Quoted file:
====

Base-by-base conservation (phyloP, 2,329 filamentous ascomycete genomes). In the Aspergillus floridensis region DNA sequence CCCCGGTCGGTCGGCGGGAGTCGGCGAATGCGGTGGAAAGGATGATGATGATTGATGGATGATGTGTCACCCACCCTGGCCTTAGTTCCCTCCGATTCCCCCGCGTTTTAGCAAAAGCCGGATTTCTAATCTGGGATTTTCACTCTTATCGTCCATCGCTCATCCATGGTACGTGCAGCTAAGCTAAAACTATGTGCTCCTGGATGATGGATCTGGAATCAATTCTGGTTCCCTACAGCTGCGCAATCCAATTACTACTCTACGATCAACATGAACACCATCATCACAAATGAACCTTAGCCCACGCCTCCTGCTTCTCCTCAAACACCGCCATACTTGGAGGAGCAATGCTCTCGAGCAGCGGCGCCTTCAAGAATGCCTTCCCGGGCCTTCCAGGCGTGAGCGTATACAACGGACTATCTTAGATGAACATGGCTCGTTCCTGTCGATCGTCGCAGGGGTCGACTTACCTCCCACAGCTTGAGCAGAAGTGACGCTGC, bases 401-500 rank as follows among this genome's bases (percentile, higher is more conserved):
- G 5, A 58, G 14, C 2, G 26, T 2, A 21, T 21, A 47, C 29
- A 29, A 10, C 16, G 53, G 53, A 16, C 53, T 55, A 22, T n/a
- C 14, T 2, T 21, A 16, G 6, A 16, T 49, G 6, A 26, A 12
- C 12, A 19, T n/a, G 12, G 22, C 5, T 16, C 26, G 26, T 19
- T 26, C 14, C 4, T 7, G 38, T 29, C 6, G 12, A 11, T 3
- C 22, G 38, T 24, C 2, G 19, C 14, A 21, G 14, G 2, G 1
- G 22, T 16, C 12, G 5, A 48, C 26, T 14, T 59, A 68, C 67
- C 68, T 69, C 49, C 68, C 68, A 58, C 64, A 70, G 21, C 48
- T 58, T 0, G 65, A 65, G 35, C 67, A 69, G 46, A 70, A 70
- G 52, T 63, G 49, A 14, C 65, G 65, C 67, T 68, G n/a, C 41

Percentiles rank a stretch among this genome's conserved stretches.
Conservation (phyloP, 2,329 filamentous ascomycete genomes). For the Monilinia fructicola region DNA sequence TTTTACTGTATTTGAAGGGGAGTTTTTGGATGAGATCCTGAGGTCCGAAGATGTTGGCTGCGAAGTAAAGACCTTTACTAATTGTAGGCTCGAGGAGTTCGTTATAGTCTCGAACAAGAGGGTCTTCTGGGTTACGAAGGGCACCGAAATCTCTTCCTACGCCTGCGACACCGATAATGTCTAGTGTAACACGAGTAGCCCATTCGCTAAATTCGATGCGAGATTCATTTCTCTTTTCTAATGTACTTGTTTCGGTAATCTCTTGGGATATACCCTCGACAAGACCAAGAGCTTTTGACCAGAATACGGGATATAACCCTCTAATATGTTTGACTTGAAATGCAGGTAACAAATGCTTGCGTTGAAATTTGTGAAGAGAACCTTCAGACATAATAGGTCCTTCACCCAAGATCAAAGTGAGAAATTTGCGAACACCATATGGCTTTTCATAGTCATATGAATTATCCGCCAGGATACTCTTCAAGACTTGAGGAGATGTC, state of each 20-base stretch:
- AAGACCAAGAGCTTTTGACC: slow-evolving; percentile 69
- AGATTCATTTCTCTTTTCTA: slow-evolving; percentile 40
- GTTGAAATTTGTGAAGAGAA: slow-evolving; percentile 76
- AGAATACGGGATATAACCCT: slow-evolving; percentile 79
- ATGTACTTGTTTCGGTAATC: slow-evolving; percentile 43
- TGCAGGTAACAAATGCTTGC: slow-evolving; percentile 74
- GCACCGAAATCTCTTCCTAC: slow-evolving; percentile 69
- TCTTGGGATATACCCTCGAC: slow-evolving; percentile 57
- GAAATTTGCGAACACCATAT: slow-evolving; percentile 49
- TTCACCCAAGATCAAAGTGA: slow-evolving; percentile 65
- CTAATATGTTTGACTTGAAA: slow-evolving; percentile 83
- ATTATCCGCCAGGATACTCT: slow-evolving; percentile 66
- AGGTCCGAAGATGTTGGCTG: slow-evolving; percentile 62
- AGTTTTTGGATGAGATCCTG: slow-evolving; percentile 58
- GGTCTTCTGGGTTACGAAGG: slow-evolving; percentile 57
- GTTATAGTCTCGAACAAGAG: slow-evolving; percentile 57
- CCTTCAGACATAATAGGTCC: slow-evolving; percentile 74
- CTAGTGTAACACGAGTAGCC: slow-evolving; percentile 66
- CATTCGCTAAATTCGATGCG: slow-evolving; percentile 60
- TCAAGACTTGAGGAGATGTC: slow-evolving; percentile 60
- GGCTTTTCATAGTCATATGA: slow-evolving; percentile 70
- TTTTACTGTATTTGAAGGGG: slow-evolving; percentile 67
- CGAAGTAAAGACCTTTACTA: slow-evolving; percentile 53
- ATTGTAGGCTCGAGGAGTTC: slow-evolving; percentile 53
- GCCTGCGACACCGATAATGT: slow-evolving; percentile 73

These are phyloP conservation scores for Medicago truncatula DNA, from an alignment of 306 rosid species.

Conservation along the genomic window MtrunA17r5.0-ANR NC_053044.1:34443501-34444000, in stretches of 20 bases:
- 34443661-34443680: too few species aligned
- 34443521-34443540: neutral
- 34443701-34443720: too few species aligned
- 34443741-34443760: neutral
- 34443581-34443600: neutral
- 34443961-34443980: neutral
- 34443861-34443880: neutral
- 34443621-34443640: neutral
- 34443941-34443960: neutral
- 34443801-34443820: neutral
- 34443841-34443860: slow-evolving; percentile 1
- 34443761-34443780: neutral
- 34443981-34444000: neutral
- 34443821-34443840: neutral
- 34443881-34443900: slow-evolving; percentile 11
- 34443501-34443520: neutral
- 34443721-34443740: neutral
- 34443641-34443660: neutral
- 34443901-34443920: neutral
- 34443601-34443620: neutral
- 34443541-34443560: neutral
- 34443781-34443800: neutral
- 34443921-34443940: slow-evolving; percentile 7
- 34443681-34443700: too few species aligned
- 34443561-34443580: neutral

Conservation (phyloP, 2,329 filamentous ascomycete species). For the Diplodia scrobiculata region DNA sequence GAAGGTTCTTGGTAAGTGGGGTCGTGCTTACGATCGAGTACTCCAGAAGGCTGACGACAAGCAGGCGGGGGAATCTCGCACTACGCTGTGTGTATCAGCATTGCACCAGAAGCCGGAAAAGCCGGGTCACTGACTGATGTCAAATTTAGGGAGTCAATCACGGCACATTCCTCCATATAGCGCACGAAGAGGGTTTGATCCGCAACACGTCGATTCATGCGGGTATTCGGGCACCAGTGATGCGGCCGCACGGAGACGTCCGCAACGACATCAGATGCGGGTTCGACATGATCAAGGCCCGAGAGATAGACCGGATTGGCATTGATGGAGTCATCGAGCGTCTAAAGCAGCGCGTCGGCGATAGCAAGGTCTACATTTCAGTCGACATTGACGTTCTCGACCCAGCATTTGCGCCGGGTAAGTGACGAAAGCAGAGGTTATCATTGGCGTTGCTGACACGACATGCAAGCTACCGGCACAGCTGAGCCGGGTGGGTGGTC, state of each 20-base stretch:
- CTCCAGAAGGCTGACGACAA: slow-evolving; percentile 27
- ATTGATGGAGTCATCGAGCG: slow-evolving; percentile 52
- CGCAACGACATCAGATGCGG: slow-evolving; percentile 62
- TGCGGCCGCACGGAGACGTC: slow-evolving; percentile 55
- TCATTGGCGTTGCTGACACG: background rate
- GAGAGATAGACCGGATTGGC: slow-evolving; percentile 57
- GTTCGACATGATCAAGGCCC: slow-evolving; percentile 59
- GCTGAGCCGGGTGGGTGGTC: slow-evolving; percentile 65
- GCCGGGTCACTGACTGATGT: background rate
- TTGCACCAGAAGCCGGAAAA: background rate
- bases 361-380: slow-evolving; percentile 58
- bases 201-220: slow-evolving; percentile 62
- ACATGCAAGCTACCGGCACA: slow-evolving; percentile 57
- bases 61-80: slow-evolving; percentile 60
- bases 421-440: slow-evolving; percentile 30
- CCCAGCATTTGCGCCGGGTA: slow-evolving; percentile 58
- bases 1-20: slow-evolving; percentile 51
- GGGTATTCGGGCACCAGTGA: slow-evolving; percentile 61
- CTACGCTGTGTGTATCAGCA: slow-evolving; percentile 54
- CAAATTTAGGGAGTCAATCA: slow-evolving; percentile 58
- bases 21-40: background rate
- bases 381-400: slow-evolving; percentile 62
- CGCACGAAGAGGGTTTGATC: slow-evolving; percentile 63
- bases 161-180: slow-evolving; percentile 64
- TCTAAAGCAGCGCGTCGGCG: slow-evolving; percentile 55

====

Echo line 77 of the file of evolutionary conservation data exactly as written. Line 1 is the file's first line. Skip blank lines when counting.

- bases 361-380: slow-evolving; percentile 58